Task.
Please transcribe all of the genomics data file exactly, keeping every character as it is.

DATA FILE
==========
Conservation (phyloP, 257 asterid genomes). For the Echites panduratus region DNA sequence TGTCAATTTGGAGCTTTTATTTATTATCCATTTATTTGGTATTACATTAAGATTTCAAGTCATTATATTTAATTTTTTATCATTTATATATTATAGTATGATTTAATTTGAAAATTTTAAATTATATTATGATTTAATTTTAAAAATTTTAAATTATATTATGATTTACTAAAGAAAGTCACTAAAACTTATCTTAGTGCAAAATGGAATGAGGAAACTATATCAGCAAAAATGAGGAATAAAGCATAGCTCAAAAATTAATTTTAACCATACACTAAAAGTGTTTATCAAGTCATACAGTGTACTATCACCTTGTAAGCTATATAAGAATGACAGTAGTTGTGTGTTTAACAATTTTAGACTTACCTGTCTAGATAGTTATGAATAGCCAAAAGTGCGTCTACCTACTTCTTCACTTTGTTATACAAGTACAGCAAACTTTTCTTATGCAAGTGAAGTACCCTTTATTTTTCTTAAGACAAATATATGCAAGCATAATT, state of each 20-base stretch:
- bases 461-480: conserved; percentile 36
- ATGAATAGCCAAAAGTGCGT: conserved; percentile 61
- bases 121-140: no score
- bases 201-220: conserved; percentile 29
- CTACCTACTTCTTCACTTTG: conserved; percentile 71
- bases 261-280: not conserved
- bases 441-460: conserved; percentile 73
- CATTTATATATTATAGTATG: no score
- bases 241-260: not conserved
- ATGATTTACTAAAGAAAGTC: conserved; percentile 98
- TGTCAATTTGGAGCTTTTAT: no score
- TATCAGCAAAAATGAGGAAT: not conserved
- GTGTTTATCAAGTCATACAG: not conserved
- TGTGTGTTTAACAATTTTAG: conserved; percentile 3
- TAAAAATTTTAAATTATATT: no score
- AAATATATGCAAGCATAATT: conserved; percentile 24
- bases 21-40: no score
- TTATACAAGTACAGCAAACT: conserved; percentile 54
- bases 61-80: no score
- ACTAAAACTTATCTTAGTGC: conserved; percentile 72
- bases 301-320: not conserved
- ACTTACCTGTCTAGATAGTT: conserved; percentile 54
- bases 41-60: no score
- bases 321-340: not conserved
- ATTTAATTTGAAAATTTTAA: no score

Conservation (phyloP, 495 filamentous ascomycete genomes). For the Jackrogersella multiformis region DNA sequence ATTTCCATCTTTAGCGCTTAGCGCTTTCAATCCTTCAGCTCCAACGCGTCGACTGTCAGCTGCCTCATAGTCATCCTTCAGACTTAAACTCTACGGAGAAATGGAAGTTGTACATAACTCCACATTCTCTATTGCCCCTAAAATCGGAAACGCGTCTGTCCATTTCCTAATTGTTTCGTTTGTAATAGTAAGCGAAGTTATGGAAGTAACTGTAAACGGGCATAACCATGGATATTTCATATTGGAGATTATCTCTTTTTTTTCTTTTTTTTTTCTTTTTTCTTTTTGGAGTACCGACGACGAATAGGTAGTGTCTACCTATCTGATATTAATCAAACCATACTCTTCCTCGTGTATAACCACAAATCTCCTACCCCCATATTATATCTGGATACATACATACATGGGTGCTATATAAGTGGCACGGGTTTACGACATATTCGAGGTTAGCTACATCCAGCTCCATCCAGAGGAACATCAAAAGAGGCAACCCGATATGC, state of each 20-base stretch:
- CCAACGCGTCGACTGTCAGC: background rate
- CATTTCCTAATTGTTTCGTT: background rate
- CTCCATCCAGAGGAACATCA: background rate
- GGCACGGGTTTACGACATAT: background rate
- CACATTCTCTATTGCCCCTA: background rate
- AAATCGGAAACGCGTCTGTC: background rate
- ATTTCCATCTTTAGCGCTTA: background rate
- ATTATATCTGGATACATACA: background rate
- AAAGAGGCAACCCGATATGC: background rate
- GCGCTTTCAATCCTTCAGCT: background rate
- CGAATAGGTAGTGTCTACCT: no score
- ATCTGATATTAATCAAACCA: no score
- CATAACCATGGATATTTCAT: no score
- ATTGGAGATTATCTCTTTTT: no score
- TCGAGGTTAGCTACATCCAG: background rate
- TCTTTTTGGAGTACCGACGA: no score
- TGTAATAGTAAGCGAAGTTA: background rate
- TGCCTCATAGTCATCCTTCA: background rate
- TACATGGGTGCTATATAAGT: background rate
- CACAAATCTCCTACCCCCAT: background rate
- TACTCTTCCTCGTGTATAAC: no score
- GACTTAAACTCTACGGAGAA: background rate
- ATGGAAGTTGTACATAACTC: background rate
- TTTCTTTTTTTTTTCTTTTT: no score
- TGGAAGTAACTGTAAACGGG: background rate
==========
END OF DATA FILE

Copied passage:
Conservation (phyloP, 257 asterid genomes). For the Echites panduratus region DNA sequence TGTCAATTTGGAGCTTTTATTTATTATCCATTTATTTGGTATTACATTAAGATTTCAAGTCATTATATTTAATTTTTTATCATTTATATATTATAGTATGATTTAATTTGAAAATTTTAAATTATATTATGATTTAATTTTAAAAATTTTAAATTATATTATGATTTACTAAAGAAAGTCACTAAAACTTATCTTAGTGCAAAATGGAATGAGGAAACTATATCAGCAAAAATGAGGAATAAAGCATAGCTCAAAAATTAATTTTAACCATACACTAAAAGTGTTTATCAAGTCATACAGTGTACTATCACCTTGTAAGCTATATAAGAATGACAGTAGTTGTGTGTTTAACAATTTTAGACTTACCTGTCTAGATAGTTATGAATAGCCAAAAGTGCGTCTACCTACTTCTTCACTTTGTTATACAAGTACAGCAAACTTTTCTTATGCAAGTGAAGTACCCTTTATTTTTCTTAAGACAAATATATGCAAGCATAATT, state of each 20-base stretch:
- bases 461-480: conserved; percentile 36
- ATGAATAGCCAAAAGTGCGT: conserved; percentile 61
- bases 121-140: no score
- bases 201-220: conserved; percentile 29
- CTACCTACTTCTTCACTTTG: conserved; percentile 71
- bases 261-280: not conserved
- bases 441-460: conserved; percentile 73
- CATTTATATATTATAGTATG: no score
- bases 241-260: not conserved
- ATGATTTACTAAAGAAAGTC: conserved; percentile 98
- TGTCAATTTGGAGCTTTTAT: no score
- TATCAGCAAAAATGAGGAAT: not conserved
- GTGTTTATCAAGTCATACAG: not conserved
- TGTGTGTTTAACAATTTTAG: conserved; percentile 3
- TAAAAATTTTAAATTATATT: no score
- AAATATATGCAAGCATAATT: conserved; percentile 24
- bases 21-40: no score
- TTATACAAGTACAGCAAACT: conserved; percentile 54
- bases 61-80: no score
- ACTAAAACTTATCTTAGTGC: conserved; percentile 72
- bases 301-320: not conserved
- ACTTACCTGTCTAGATAGTT: conserved; percentile 54
- bases 41-60: no score
- bases 321-340: not conserved
- ATTTAATTTGAAAATTTTAA: no score

Conservation (phyloP, 495 filamentous ascomycete genomes). For the Jackrogersella multiformis region DNA sequence ATTTCCATCTTTAGCGCTTAGCGCTTTCAATCCTTCAGCTCCAACGCGTCGACTGTCAGCTGCCTCATAGTCATCCTTCAGACTTAAACTCTACGGAGAAATGGAAGTTGTACATAACTCCACATTCTCTATTGCCCCTAAAATCGGAAACGCGTCTGTCCATTTCCTAATTGTTTCGTTTGTAATAGTAAGCGAAGTTATGGAAGTAACTGTAAACGGGCATAACCATGGATATTTCATATTGGAGATTATCTCTTTTTTTTCTTTTTTTTTTCTTTTTTCTTTTTGGAGTACCGACGACGAATAGGTAGTGTCTACCTATCTGATATTAATCAAACCATACTCTTCCTCGTGTATAACCACAAATCTCCTACCCCCATATTATATCTGGATACATACATACATGGGTGCTATATAAGTGGCACGGGTTTACGACATATTCGAGGTTAGCTACATCCAGCTCCATCCAGAGGAACATCAAAAGAGGCAACCCGATATGC, state of each 20-base stretch:
- CCAACGCGTCGACTGTCAGC: background rate
- CATTTCCTAATTGTTTCGTT: background rate
- CTCCATCCAGAGGAACATCA: background rate
- GGCACGGGTTTACGACATAT: background rate
- CACATTCTCTATTGCCCCTA: background rate
- AAATCGGAAACGCGTCTGTC: background rate
- ATTTCCATCTTTAGCGCTTA: background rate
- ATTATATCTGGATACATACA: background rate
- AAAGAGGCAACCCGATATGC: background rate
- GCGCTTTCAATCCTTCAGCT: background rate
- CGAATAGGTAGTGTCTACCT: no score
- ATCTGATATTAATCAAACCA: no score
- CATAACCATGGATATTTCAT: no score
- ATTGGAGATTATCTCTTTTT: no score
- TCGAGGTTAGCTACATCCAG: background rate
- TCTTTTTGGAGTACCGACGA: no score
- TGTAATAGTAAGCGAAGTTA: background rate
- TGCCTCATAGTCATCCTTCA: background rate
- TACATGGGTGCTATATAAGT: background rate
- CACAAATCTCCTACCCCCAT: background rate
- TACTCTTCCTCGTGTATAAC: no score
- GACTTAAACTCTACGGAGAA: background rate
- ATGGAAGTTGTACATAACTC: background rate
- TTTCTTTTTTTTTTCTTTTT: no score
- TGGAAGTAACTGTAAACGGG: background rate